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Origins Available: English-Alt, English, Scottish
Where did the English Tate family come from? What is the English Tate family crest and coat of arms? When did the Tate family first arrive in the United States? Where did the various branches of the family go? What is the Tate family history?The Tate surname is derived from the Old English personal name "Tata," which may have been a shortened version of some other names.
Spelling variations of this family name include: Tate, Tait, Tayte and others.
First found in Suffolk, where a records from the Abbey of Bury St. Edmonds, lists an Uluric Tates in circa 1095. A record from the Rotuli Hundredorum shows Richard Tate in Cambridgeshire in 1279. In Coventry, a John Tate obtained Whiteley, county Notingham from William Palmer in the year 1392.
This web page shows only a small excerpt of our Tate research. Another 221 words(16 lines of text) covering the years 1488, 1496, 1652, 1687, 1692, and 1715 are included under the topic Early Tate History in all our PDF Extended History products.
Another 51 words(4 lines of text) are included under the topic Early Tate Notables in all our PDF Extended History products.
Some of the first settlers of this family name were:
Tate Settlers in United States in the 17th Century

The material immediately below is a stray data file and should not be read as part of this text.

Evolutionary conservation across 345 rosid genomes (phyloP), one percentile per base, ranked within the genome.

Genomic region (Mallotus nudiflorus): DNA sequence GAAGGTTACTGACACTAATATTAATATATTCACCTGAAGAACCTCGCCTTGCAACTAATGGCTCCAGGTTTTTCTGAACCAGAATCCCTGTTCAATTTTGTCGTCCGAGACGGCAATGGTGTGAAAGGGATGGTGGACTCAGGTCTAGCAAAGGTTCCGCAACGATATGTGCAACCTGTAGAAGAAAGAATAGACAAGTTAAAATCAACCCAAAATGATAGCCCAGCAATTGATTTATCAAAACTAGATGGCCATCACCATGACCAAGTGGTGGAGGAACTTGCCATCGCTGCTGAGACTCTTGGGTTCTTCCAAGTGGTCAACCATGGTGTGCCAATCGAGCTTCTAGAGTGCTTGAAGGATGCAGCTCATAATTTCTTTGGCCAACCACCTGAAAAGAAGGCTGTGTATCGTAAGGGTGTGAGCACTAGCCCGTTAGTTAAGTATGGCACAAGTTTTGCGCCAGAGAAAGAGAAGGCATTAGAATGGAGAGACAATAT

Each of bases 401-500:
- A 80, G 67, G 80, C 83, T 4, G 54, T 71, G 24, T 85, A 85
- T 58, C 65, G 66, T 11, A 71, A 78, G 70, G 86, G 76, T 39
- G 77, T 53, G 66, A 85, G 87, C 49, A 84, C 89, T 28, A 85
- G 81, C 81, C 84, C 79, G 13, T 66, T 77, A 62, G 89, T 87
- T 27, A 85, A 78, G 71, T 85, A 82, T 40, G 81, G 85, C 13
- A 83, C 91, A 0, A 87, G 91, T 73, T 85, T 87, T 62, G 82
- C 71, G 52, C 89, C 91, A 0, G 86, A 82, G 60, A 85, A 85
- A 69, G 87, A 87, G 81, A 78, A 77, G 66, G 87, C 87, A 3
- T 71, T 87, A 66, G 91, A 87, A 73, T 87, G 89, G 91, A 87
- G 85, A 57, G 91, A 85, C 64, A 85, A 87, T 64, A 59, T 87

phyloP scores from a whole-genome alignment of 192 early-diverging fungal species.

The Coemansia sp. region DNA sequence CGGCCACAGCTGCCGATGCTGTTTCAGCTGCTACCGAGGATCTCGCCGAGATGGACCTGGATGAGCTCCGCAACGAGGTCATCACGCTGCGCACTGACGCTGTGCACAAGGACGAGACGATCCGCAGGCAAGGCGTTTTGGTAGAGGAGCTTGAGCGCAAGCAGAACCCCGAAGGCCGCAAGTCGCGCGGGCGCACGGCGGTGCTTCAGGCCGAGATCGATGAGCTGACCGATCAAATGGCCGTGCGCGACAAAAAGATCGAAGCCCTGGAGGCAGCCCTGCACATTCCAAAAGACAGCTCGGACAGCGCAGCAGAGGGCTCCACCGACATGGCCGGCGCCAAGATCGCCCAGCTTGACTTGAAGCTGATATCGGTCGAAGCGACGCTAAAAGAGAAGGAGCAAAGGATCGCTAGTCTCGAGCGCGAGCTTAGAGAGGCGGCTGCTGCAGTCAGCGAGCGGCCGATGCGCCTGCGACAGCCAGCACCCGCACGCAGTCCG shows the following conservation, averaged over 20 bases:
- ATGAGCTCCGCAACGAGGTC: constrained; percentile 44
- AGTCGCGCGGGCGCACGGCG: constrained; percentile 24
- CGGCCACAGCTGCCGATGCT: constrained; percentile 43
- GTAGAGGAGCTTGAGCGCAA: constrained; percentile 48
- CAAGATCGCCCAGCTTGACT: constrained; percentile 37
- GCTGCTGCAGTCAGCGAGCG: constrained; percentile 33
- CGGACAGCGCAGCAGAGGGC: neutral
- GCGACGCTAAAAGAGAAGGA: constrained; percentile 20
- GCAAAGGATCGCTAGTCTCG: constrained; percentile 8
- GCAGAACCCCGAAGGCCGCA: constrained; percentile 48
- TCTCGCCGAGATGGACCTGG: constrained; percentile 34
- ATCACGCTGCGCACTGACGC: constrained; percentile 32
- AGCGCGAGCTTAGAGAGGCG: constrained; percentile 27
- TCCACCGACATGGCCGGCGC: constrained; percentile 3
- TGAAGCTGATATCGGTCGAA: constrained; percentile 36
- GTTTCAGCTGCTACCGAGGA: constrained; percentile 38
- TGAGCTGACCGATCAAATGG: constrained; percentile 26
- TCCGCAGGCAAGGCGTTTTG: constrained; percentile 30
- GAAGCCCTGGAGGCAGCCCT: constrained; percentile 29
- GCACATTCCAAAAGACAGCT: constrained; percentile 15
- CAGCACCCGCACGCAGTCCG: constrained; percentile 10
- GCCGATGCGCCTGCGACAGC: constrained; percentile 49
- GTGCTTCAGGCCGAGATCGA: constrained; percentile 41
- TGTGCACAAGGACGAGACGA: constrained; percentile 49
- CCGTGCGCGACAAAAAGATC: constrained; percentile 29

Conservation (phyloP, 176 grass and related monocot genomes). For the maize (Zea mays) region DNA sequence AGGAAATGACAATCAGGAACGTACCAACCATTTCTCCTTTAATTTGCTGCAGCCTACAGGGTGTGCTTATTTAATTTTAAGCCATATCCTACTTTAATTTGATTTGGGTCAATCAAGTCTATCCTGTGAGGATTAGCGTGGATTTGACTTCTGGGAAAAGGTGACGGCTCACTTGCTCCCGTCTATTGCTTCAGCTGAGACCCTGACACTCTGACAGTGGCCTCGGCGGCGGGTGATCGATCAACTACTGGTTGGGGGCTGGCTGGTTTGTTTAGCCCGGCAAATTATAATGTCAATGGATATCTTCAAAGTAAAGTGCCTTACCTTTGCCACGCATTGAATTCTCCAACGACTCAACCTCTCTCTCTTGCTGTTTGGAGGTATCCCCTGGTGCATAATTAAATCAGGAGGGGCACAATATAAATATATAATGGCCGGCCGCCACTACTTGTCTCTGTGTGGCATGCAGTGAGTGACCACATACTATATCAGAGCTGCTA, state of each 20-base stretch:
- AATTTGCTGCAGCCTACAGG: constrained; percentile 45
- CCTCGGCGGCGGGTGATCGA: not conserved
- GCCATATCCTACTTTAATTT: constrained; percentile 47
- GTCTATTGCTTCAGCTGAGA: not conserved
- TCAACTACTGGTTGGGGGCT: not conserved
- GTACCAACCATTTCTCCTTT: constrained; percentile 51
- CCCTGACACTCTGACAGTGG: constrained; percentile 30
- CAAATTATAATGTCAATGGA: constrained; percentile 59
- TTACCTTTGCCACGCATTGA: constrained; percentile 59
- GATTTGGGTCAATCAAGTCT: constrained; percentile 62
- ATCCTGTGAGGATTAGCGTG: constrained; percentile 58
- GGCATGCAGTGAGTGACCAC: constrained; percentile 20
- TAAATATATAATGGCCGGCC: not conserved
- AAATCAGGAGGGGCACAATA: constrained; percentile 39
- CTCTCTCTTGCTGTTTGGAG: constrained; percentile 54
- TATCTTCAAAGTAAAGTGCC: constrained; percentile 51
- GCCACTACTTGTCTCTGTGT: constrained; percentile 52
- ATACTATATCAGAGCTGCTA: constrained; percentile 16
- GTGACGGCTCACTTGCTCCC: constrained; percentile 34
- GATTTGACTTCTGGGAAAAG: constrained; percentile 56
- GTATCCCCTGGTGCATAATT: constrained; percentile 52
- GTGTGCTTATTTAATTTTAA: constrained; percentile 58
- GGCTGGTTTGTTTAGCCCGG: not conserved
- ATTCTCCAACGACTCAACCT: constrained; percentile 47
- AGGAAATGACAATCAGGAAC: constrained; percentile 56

- Edward Tate, who settled in Salem, Massachusetts in 1630
- James and Mary Tate, who came to Barbados in 1635
- Thomas Tate, who settled in Virginia in 1635
Tate Settlers in United States in the 18th Century
- Hester Tate, who landed in Virginia in 1705
- George Tate, who arrived in New England in 1756
Tate Settlers in United States in the 19th Century
- Alexander Tate, aged 22, arrived in Maryland in 1812
- Judge Tate, who landed in Mobile, Ala in 1821
- Elizabeth Tate, who arrived in New York in 1842
- Frederick Tate, aged 3, landed in New York, NY in 1847
- Thomas Tate, who landed in Allegany (Allegheny) County, Pennsylvania in 1848
Tate Settlers in Canada in the 18th Century
- Rosa Tate, who landed in Nova Scotia in 1750
Tate Settlers in Australia in the 19th Century
- John Tate arrived in Adelaide, Australia aboard the ship "Eliza" in 1840
- Ann Tate arrived in Adelaide, Australia aboard the ship "Eliza" in 1840
- George Tate, aged 28, arrived in New Plymouth aboard the ship "Phoebe Dunbar" in 1841850
- Elizabeth Tate, aged 24, arrived in New Plymouth aboard the ship "Phoebe Dunbar" in 1841850
Tate Settlers in New Zealand in the 19th Century
- Mary Jane Tate arrived in Auckland, New Zealand aboard the ship "Telegraph" in 1863
- John Tate arrived in Auckland, New Zealand aboard the ship "Telegraph" in 1863
- James Tate arrived in Auckland, New Zealand aboard the ship "Endymion" in 1873
- Mary S. Tate arrived in Auckland, New Zealand aboard the ship "Endymion" in 1873
- Andrew Tate arrived in Auckland, New Zealand aboard the ship "Endymion" in 1873
- John Orley Allen Tate (1899-1979), American poet and critic
- James Hugh Joseph Tate (1910-1983), American politician, mayor of Philadelphia from 1962 and 1972